Climate emergency brooks no delay

Climate emergency brooks no delay

The UN has warned us that we are using over 30 per cent more resources than the planet can replace.

The grave financial crisis and the economic horrors besieging European societies are causing people to forget that climate change and the destruction of biodiversity remain the greatest threats to humanity, as they were reminded only last December at the climate summit in Durban, South Africa.

If we do not radically change the dominant modes of production imposed by economic globalisation, we will soon reach the point of no return, after which human life on the planet will become gradually unviable.

In barely fifty years, the number of inhabitants on the earth increased by a factor of 3.5, and for the first time ever, urban dwellers outnumber the rural population. Meanwhile, the planet’s resources are not increasing and a new geopolitical concern arises: what will happen when the shortage of certain natural resources grows worse?

In the course of the last decade, thanks to the population growth of certain emerging countries, the number of people who have risen from poverty passed 150 million. Isn’t this a fact to be celebrated? Yes, but it also brings with it serious responsibilities for all of us, because with the dominant consumerist model of life, the emergence of large numbers of people from poverty is incompatible with the survival of humanity on earth.

Our planet simply does not have enough energy resources for the entire global population to use without restriction. For the world’s 7 billion to consume energy at the rate of the average European, we would need the resources of two earths, while three would be needed to extend the American consumption level worldwide.

Overexploiting resources

Since the beginning of the 20th century, for example, the world’s population has quadrupled. In the same period of time global carbon consumption has risen by a factor of six. For a while now the UN has warned us that we are using over 30 per cent more resources than the planet can replace. The lesson is simple: we have to come up with ways of living that are much more frugal and less wasteful. While this would seem to be a common sense conclusion, it is clear it does not apply to the more than one billion people who live in a state of chronic hunger, nor to the 3 billion poor. An explosion of misery is a major threat to the world. This is not an abstract assertion. For example, in the time it takes to read this article -about ten minutes- ten women will die in childbirth, 210 children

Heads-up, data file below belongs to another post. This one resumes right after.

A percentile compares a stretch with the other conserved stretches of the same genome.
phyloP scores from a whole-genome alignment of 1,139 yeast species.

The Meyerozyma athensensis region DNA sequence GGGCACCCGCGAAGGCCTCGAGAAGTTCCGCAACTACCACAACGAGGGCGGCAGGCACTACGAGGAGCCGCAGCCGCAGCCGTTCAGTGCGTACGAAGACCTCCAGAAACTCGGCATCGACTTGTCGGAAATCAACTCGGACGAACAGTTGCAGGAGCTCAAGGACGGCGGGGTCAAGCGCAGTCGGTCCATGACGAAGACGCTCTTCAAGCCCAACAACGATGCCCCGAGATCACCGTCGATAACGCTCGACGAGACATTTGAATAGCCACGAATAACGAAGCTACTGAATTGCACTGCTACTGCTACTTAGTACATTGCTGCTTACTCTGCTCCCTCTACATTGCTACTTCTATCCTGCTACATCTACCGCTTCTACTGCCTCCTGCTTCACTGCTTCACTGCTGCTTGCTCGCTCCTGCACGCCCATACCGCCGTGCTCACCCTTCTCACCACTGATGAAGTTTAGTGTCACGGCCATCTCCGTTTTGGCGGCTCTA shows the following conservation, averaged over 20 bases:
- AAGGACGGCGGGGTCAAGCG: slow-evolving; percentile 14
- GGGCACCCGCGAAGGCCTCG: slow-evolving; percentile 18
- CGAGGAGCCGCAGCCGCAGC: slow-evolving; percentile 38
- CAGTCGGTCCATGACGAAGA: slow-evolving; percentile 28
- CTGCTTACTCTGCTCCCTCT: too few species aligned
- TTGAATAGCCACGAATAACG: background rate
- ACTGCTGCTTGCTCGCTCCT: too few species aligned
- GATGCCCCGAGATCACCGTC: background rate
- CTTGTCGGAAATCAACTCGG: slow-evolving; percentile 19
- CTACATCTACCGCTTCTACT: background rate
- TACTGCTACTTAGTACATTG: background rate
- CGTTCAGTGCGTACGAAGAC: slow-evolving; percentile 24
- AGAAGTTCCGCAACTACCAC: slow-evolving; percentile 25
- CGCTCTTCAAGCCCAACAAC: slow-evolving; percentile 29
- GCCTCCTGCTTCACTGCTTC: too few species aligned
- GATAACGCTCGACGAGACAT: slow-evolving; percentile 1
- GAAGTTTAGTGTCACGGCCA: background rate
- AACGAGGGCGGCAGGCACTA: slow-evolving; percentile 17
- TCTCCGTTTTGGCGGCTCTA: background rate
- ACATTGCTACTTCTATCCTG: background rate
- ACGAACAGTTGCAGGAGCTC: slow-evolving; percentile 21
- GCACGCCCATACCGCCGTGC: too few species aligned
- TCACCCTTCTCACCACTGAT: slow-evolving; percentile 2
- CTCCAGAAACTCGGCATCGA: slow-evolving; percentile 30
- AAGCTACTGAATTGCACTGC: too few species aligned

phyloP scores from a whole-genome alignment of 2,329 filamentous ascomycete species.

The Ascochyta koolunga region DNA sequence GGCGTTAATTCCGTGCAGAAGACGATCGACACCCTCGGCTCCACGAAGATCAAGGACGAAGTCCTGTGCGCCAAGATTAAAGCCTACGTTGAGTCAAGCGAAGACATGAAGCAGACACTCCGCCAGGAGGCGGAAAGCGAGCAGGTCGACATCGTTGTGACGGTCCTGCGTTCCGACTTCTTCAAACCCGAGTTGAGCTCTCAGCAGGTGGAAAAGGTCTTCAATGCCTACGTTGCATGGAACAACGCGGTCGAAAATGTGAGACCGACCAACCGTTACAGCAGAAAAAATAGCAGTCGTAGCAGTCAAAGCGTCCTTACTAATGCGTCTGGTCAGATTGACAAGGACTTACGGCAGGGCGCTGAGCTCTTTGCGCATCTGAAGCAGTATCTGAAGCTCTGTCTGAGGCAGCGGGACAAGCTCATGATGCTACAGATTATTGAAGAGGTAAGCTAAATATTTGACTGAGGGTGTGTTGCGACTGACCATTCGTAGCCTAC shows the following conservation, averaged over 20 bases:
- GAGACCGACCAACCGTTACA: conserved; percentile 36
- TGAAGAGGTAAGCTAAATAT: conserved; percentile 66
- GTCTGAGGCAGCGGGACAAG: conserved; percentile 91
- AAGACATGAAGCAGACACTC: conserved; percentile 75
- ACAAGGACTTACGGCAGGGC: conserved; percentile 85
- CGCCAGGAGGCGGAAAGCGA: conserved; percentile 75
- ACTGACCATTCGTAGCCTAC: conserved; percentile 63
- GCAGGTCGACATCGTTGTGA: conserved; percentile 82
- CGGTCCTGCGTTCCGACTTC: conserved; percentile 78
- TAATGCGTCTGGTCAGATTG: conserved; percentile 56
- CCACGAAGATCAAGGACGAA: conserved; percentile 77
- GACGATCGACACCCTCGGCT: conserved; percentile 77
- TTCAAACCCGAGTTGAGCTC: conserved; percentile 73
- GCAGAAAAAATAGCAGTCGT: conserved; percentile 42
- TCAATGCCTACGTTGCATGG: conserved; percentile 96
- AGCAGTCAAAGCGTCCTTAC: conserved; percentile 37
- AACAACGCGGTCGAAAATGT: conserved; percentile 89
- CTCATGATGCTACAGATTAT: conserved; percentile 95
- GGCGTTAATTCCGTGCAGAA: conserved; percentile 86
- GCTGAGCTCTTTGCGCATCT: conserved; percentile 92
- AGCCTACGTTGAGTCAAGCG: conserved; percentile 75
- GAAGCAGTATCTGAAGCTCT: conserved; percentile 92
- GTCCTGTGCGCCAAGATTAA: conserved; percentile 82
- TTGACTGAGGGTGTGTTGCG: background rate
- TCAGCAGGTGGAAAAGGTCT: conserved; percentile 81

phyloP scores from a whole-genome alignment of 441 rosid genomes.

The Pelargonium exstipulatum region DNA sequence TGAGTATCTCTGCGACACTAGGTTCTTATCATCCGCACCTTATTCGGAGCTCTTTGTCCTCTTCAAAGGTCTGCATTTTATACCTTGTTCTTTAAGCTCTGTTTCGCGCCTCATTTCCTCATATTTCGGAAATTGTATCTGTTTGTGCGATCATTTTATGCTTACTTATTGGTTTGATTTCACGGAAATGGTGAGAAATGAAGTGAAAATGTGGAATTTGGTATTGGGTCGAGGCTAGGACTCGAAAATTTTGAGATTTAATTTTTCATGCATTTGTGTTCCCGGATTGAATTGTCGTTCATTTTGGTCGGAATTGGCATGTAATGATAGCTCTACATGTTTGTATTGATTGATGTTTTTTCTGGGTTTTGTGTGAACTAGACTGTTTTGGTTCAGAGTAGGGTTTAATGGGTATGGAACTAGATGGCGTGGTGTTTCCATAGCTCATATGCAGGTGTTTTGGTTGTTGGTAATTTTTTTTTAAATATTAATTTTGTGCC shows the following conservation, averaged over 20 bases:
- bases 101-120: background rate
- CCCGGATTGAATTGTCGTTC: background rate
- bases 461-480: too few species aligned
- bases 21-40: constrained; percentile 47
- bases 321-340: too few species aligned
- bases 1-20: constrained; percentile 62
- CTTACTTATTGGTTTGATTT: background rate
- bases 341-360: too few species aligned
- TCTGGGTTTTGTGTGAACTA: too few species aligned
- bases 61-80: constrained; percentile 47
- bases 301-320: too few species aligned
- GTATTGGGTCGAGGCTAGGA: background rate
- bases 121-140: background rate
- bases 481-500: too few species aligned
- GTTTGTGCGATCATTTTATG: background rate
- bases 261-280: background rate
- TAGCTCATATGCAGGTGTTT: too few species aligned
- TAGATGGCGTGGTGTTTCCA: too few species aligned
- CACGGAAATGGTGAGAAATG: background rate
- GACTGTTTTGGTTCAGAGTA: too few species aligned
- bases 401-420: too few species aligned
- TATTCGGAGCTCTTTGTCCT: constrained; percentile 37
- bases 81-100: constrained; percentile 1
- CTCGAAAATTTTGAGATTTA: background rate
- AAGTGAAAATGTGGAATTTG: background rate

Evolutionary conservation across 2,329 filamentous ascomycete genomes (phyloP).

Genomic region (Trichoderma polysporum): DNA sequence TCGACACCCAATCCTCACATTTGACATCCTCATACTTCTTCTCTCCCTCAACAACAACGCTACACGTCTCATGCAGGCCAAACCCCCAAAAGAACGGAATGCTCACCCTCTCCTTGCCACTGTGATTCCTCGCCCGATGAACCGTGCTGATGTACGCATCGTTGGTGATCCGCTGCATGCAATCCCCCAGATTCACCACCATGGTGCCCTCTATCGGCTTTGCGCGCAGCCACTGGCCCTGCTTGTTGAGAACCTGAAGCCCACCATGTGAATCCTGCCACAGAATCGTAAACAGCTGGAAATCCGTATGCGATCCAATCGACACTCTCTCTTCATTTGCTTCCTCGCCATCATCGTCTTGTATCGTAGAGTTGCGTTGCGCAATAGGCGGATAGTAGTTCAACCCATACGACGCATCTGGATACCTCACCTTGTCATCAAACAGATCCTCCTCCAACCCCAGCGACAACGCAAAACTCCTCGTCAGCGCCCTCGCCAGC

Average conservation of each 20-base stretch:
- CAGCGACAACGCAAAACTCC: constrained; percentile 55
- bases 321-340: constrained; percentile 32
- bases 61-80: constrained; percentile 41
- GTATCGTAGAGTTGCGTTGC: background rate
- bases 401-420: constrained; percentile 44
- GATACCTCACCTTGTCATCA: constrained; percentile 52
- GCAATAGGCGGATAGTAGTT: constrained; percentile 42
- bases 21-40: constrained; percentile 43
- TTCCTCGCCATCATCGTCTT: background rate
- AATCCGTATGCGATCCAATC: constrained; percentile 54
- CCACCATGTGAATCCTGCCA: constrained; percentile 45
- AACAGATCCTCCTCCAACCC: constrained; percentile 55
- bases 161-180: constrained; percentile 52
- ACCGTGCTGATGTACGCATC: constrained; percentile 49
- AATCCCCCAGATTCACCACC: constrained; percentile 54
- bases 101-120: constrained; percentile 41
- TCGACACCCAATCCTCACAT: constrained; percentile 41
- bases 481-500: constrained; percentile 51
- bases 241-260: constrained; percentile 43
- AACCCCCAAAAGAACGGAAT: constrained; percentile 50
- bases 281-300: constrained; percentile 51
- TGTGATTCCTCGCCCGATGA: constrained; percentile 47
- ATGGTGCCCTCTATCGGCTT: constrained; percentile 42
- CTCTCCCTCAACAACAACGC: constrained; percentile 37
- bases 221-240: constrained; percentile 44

under five will die of easily curable diseases, eleven because they drank unclean water.

These people are not dying because they are sick; they are dying because they are poor. If in coming decades food production expanded by 70 per cent to fill the legitimate needs of the growing population, the ecological impact on the planet would be devastating.
Moreover, this increase in production would not even be sustainable because of the resulting degradation of the soil, increased desertification, and increased destruction of biodiversity, not to mention the greenhouse gasses that would be released as a result.

A mere 13 percent of the energy consumed today is renewable and clean (hydro, wind, solar, etc). The rest is nuclear or from fossil fuels, the worst for the environment.

We are experiencing a massive extinction of animal and vegetable species. Each year between 17-100,000 living species disappear. A recent study showed that 30 percent of the marine species are on the verge of extinction because of overfishing and climate change. One fifth of all species on earth could be extinct by the year 2050.

Defending biodiversity is a defense of solidarity among all living beings. In the last three decades,  the excesses of neoliberal globalisation have accelerated this process and led to the emergence of a world dominated by economic terror in which the financial markets and giant private corporations have reestablished the law of the jungle, survival of the fittest.

Globalisation also encourages the pillaging of the planet. Many giant companies use massively destructive means to extract natural resources, making enormous profits while polluting with complete impunity the water, air, forests, rivers, soil, and oceans which are the commons of all humanity. How can this sacking of the earth be stopped? There are solutions:

- replacing the current model of production with a “solidarity economy” that would create social cohesion by distributing benefits not just to a few but to all people. This would be an economic system that would produce wealth without destroying the planet, exploiting workers, discriminating against women, or ignoring social laws;

- restraining globalisation by restoring regulation of damaging and perverse modes of free market activity;

- put the brakes on the fever of financial speculation that is forcing unacceptable sacrifices on entire societies, as we see in Europe where the markets have seized control. A tax on financial transactions is more urgently needed than ever;

- if we want to save the planet, avoid climate change, and defend humanity, it is urgent
that we move away from the logic of permanent growth, which in unviable, and adopt a path of reasonable reduction.

These four measures could restore a semblance of hope on the distant horizon as societies start to restore faith in progress. The question is: who would have the political will to impose them?